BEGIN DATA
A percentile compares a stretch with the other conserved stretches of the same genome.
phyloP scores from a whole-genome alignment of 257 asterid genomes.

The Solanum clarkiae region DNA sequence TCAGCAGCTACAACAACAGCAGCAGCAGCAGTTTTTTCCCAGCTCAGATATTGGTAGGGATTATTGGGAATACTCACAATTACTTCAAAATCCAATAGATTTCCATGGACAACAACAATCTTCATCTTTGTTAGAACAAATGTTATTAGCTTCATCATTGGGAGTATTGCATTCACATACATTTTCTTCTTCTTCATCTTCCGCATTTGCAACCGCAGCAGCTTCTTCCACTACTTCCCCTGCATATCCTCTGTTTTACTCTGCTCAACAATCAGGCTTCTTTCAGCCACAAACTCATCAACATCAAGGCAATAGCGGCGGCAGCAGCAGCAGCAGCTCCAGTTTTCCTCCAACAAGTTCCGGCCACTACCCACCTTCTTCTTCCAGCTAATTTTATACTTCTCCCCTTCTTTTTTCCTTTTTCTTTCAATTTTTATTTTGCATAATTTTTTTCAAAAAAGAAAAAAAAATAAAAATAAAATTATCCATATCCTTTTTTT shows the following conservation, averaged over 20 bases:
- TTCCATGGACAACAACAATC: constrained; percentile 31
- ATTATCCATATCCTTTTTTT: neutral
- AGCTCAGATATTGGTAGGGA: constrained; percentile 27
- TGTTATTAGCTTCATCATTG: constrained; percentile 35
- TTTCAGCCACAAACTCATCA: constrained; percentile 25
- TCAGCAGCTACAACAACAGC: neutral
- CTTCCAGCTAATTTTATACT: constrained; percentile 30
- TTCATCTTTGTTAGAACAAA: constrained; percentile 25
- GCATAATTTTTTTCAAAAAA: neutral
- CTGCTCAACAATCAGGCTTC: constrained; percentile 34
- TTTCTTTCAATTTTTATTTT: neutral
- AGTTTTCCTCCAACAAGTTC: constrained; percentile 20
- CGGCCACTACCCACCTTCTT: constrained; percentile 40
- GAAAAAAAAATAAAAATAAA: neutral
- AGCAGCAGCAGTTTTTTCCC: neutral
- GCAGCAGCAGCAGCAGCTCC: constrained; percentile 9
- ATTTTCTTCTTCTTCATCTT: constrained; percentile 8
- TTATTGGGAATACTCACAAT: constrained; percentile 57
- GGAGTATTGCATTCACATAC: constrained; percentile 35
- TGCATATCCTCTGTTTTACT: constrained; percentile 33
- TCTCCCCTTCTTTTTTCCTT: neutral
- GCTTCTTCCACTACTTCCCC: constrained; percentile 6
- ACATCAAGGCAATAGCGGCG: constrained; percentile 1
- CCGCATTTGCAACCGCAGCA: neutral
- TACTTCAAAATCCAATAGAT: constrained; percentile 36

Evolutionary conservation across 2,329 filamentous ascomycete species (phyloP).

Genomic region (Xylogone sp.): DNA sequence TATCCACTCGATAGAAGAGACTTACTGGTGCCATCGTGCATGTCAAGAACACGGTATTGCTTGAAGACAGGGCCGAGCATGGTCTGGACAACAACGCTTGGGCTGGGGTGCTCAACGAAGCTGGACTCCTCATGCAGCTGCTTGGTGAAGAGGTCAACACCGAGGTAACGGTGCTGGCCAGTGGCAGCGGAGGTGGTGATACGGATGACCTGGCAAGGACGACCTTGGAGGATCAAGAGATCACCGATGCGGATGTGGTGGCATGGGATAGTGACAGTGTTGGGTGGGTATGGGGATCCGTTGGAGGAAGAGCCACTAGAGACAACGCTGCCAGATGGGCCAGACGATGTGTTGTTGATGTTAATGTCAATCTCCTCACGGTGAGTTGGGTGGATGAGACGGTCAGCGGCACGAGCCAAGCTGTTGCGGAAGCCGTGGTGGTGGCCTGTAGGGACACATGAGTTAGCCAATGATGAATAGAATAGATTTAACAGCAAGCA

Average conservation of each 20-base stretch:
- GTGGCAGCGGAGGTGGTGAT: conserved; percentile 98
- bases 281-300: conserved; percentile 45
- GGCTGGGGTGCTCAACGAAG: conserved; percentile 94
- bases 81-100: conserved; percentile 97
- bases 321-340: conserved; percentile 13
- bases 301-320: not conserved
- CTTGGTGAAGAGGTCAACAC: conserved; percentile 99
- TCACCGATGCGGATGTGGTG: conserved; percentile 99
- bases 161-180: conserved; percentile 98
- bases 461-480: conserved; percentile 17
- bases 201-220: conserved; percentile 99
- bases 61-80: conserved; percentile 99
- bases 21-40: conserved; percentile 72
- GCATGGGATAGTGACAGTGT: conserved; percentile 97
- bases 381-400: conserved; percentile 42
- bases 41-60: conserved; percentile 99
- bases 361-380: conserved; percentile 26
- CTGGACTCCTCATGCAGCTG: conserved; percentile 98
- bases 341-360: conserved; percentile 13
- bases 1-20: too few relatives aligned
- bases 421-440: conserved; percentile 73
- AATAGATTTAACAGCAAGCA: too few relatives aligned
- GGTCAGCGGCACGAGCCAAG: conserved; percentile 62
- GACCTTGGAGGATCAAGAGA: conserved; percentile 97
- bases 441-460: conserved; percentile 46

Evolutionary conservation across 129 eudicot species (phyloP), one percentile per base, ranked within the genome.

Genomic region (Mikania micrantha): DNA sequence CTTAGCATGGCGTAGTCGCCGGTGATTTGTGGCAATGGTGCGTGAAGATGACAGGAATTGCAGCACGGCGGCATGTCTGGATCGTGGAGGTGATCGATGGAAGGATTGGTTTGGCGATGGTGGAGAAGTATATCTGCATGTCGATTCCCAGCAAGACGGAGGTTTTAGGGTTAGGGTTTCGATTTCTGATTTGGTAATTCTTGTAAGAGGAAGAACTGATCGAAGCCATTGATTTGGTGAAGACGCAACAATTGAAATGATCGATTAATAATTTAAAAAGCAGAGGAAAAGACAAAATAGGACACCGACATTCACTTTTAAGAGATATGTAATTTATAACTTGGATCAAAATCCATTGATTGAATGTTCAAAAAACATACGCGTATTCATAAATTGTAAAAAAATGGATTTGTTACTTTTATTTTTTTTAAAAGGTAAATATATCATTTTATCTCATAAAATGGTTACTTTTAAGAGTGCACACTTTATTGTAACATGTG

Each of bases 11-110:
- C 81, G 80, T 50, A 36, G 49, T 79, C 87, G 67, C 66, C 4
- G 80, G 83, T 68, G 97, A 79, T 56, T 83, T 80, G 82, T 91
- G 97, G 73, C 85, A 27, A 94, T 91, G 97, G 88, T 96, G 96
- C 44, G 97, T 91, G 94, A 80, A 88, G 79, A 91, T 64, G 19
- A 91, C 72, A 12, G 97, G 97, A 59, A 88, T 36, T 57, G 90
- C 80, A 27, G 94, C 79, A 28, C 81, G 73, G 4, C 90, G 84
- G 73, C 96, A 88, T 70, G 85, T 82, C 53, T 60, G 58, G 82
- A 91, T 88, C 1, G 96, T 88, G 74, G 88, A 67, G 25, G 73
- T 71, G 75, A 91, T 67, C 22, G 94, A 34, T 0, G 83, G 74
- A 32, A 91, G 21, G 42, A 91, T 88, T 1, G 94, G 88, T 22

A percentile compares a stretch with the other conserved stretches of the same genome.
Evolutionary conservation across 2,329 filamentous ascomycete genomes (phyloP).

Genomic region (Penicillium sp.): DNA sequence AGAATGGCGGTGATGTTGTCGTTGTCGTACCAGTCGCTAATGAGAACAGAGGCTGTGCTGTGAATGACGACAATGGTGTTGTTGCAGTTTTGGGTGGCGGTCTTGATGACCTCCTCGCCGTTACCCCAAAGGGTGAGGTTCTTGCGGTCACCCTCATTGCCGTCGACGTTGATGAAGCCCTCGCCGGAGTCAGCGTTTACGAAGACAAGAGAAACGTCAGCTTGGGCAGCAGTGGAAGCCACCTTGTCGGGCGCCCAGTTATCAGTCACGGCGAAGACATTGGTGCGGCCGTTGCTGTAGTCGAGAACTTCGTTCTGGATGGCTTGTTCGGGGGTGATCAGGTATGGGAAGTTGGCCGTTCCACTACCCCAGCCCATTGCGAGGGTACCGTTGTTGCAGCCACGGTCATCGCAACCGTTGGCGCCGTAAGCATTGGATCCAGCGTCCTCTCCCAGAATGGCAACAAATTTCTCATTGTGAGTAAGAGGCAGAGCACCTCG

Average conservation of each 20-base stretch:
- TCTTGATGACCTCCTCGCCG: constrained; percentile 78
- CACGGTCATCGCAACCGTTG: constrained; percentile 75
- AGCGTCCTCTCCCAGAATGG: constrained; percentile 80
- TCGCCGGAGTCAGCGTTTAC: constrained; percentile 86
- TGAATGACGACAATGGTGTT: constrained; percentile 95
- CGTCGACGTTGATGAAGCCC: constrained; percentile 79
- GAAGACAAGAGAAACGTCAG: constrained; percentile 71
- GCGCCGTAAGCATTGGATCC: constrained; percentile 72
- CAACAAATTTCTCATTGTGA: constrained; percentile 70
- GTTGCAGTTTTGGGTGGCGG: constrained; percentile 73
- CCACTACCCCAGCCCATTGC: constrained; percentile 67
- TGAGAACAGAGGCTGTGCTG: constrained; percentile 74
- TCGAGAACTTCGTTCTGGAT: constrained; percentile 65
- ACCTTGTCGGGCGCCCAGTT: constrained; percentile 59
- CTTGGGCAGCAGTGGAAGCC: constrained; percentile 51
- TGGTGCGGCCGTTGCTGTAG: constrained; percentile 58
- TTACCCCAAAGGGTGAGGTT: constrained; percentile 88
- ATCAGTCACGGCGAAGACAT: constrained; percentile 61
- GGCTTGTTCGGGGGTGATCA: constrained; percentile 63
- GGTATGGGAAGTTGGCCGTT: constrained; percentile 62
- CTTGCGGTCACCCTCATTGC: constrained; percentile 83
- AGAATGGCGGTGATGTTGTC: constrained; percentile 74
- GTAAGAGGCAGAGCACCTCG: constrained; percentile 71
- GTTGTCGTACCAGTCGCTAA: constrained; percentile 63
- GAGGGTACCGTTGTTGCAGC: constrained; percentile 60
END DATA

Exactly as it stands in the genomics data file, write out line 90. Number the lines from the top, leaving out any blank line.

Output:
- TTACCCCAAAGGGTGAGGTT: constrained; percentile 88